Thus, continuing to push Linux into irrelevance. You whine that the Graphics chip maker need to provide better support for Linux, but it's the wrong kind of support.

yes! (0)

Anonymous Coward | about 2 years ago | (#41622347)

I wan't free drivers for my gfx, dammit!

Also in a more intellectual note: this sets the line for all the android gfx drivers. They may have shoot the gnu in usermode but the can't shoot the gnu in the kernel...
and thats a good thing! I mean the WLAN problem has been nearly solved so gfx drivers is the last thing where linux is behind.

How to (not) get people to use your OS... (3, Insightful)

quasius (1075773) | about 2 years ago | (#41622363)

Well, I guess that's yet another way to make sure Linux stays niche in desktop use forever.

Re:How to (not) get people to use your OS... (0)

Anonymous Coward | about 2 years ago | (#41622635)

That's exactly where it belongs too.

Re:How to (not) get people to use your OS... (0)

Anonymous Coward | about 2 years ago | (#41622659)

Well, I guess that's yet another way to make sure Linux stays niche in desktop use forever.

I might be wrong, but wouldn't this feature be very useful for general purpose computing on GPU? And that is in a huge demand by any parallelizable server farms / cloud. Think genetics and finance firms would very much want that, and they are already mostly on linux servers. So my guess is that it might push firms to open up their drivers a bit more... Just a hope i guess.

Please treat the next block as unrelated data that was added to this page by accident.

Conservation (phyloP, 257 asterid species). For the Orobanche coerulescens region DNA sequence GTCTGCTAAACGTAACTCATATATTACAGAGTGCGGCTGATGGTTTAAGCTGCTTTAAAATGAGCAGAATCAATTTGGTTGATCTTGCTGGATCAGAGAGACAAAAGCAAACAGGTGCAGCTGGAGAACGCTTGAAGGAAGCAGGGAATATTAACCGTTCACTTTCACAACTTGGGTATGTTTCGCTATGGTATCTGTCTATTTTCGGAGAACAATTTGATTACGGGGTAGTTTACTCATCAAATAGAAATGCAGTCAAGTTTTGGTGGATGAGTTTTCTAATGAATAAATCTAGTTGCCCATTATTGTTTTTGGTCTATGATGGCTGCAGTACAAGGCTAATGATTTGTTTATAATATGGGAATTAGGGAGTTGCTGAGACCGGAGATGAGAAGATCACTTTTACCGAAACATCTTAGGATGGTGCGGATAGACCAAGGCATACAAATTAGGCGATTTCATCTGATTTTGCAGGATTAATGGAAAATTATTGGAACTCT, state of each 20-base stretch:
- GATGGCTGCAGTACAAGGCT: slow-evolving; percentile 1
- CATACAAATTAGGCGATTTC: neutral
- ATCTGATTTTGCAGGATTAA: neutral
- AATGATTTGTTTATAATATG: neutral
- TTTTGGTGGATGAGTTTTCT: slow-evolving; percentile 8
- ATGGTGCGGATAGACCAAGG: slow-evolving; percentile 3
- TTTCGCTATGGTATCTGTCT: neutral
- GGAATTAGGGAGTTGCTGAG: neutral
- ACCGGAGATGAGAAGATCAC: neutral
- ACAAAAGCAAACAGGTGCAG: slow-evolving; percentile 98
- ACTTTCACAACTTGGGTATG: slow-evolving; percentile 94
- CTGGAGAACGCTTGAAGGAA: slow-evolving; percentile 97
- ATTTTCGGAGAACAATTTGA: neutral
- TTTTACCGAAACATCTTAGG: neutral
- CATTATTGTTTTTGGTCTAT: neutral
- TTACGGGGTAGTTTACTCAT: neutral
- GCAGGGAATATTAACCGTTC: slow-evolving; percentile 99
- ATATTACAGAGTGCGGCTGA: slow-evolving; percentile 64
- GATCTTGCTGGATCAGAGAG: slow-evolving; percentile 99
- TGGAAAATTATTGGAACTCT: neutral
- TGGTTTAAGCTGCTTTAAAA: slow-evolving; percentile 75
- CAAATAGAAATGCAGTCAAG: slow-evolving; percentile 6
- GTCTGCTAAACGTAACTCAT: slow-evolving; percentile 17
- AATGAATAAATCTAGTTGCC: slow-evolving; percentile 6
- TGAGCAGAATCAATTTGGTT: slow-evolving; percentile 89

Honest Question (5, Interesting)

Anonymous Coward | about 2 years ago | (#41622369)

As AC since I'm sure this will garner much hate, but this is honest speculation with the intent of stoking real discussion:

1. NVIDIA and Intel want to use a new whiz-bang feature in the Linux kernel to bring faster and more feature-rich graphics to Linux. This is a good thing, a very good thing.
2. The current licensing in the kernel makes that impossible unless NVIDIA open sources its IP. Whether this is good is questionable because:
        a. It means NVIDIA has to give up a competitive edge OR
        b. NVIDIA has to write code and implement hardware in a manner that specifically prevents them from having a competitive edge.
3. NVIDIA's only other option is massive duplication of effort and a fork of the Linux kernel. This is a questionable premise.

So, given that NVIDIA's choice is to give up a competitive edge or to intentionally implement its feature set in an obstructionist manner, how is the GPL "good" in this case?

Re:Honest Question (0)

Anonymous Coward | about 2 years ago | (#41622613)

It prevent Linux to become what Unix did, with each vendor doing their own incompatible version of it.

Re:Honest Question (0)

Anonymous Coward | about 2 years ago | (#41622627)

The problem is you assume that their code gives them a competitive edge. They are a hardware company who gives away their drivers for free... open sourcing them isn't going to lose them anything.

Re:Honest Question (4, Funny)